Where does the feeling of insignificance come from?
The ability to label and understand our feelings and needs in any given situation is paramount to any good relationship. When we don’t understand ourselves well enough to label our feelings, we will never be in a place to find productive solutions. And it’s counterproductive because when we aren’t in touch with our emotions, we also aren’t in a position to be that for other people, including our kids and our spouse. At some point, if we put ourselves and our needs as a parent or spouse on the back burner, we will get burnt out and cave under stress. This is inevitable.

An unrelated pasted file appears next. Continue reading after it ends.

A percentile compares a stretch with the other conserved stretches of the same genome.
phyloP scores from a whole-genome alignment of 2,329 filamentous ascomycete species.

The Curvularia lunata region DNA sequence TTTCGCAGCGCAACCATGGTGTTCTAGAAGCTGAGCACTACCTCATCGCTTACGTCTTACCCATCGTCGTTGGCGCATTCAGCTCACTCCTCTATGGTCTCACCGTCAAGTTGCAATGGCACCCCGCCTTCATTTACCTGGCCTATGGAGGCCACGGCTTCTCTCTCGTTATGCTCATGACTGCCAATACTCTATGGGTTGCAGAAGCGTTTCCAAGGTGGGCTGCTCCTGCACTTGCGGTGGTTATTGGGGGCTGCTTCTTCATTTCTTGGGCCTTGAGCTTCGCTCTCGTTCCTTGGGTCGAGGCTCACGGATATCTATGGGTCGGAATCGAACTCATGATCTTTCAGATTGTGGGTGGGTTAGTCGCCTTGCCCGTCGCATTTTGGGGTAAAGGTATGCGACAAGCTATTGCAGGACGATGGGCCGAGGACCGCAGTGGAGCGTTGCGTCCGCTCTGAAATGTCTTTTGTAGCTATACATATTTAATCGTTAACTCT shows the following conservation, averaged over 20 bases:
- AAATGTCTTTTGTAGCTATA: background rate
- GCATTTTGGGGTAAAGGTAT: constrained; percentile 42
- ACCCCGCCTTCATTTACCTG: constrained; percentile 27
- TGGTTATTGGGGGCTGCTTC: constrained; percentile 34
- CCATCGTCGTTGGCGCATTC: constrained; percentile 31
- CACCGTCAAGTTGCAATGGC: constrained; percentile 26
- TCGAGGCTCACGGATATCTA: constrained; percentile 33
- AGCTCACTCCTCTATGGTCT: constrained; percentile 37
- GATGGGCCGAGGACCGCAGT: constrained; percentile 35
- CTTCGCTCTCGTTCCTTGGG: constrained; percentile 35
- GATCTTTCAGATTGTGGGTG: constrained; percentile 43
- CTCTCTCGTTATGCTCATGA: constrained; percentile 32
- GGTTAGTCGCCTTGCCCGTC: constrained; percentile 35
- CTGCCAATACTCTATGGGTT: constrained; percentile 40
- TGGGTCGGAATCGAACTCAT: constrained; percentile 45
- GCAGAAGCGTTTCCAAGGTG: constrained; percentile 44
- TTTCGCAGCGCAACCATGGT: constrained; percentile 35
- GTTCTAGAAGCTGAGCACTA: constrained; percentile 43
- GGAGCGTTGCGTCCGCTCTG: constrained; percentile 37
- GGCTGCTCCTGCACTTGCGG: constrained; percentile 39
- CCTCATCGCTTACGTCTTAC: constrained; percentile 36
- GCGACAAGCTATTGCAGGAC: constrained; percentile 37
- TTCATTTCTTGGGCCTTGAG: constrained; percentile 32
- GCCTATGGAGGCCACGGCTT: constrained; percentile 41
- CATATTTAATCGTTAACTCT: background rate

We can not put our needs aside in the pursuit of raising good kids.
Put your oxygen mask on first.
Why Feeling insignificant in a relationship is toxic
When we feel insignificant at home or in a romantic relationship, it can lead to hopelessness and despair. Too often, people react to feeling insignificant by demeaning or controlling others. There is an underlying loss of control that makes people respond by asserting dominance over another to gain back the power that has been lost.
I think it bears saying that nothing good ever comes from control.
Alternatively, a partner can react by withdrawing and harboring self-deprecating thoughts. When a mother feels insignificant in her relationships or unappreciated at home, she starts to believe her thoughts of smallness. She might blame herself, think she is a bad person, and resort to unhealthy ways to achieve respite from her pain.
Withdrawing is a quick shot to darkness and despair, a dangerous place for anybody.
How to combat feelings of insignificance